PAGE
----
Tuesday, 21 May 2013

A slow start in western Norway

Hi! I live in Bergen, western Norway and I’ve been trapping moths since the summer of 2007. I am, was and will always be a birder, but the fantastic diversity of moths through the spring, summer and autumn has made them my main “targets” from April to September. In June and July 2007 I created the first report system for moths in Norway. The report system, lepidoptera.no, revealed lots of gaps in the knowledge of moth distribution in Norway. Most traditional entomologists have worked in the southeastern part of Norway, overlooking presumed poor lepidoptera areas in western, middle and northern Norway. This made me visit interesting sites that are rarely or never visited by moth collectors, with nice results.

Anyway, the most visited site in my notebook is of course my own garden near the centre of Norway’s second largest city, Bergen. My flat is situated in the Bergen valley, squeezed in between mount Ulriken (643 masl) and Løvstakken (477 masl). My garden is at the foot (meaning about 100 masl) of mount Løvstakken, bordering to the woods (mainly introduced Sitka, but also Maple, Rowan, Birch, different Salix species and a few Pines nearby. I think the annual potential of my garden is about 300 species with one active trap through the season. However, since mid 2007 I have identified and documented about 400 species. About 20 of these have been new for the county of Hordaland.

The red pointer is on my house. Click on the picture to see the online Googlemap.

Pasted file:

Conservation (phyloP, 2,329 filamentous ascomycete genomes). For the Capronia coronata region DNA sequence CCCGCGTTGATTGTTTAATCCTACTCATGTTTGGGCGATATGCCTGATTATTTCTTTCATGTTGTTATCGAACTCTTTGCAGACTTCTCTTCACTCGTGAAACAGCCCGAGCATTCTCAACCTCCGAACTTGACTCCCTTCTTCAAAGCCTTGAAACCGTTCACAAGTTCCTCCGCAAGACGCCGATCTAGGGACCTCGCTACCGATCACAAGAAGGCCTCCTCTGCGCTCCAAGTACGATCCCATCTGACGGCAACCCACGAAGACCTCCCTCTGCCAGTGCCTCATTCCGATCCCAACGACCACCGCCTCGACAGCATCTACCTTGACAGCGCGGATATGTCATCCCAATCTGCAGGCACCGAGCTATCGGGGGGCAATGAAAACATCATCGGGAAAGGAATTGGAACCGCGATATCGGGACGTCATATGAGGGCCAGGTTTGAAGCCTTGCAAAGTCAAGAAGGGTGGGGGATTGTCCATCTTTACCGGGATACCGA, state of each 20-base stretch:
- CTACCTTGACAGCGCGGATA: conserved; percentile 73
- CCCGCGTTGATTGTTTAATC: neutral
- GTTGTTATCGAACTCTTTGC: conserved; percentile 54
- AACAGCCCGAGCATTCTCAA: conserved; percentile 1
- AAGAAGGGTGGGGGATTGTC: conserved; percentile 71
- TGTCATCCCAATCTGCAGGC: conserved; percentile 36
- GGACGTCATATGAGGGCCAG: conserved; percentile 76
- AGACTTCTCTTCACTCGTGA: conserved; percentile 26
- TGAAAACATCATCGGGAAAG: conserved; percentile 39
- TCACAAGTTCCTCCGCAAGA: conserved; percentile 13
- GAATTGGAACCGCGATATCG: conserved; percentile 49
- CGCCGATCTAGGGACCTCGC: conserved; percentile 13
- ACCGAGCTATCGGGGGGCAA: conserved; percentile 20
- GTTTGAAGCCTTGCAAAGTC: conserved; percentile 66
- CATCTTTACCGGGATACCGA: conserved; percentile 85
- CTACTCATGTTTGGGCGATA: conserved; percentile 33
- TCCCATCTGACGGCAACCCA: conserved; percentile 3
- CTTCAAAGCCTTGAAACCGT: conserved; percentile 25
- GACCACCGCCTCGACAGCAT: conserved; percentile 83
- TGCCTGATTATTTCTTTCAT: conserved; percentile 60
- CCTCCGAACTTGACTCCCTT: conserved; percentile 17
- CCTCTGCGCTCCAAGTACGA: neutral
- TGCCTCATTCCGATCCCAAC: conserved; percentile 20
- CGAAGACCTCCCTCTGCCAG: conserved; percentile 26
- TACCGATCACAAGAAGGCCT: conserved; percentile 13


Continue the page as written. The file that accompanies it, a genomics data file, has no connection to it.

Bergen has the mildest winters in Norway, and I usually start trapping in late February. This spring has been incredibly late due to the temperatures and heavy snowfalls until early May. I reckon I have lost about 10-15 species already, because conditions for trapping has not been there. Traditional and common early spring moths such as March Moth, Lead-coloured Drab. Red Chestnut, Pale Brindled Beauty and Brindled Beauty have been totally absent!

A few days ago things finally became rather normal in the trap. When writing this my list of species in the Garden Moth Challenge is 38 (including two aggregate "species": Eriocrania semipurpurella/sangii and Caloptilia betulicola/elongella). Today, 21 May 2013, I actually got a new species for the garden; Dawn Flat-body. Not an everyday happening.

Good luck to everybody, and thanks to Tristan for the initiative and administration! I'll end this intro with some previous shots of my garden moths.

Golden Plusia
The Spectacular

Pale Prominent
The Favorite

Poplar Hawk-moth
The Alien

The Cameo
The Cameo

Large Emerald
The Turquoise

Feathered Thorn
The Sniffer

1 comment:

  1. I'm having trouble with bad insects on my Birch leafminer, I'm not sure what kind but what can I do?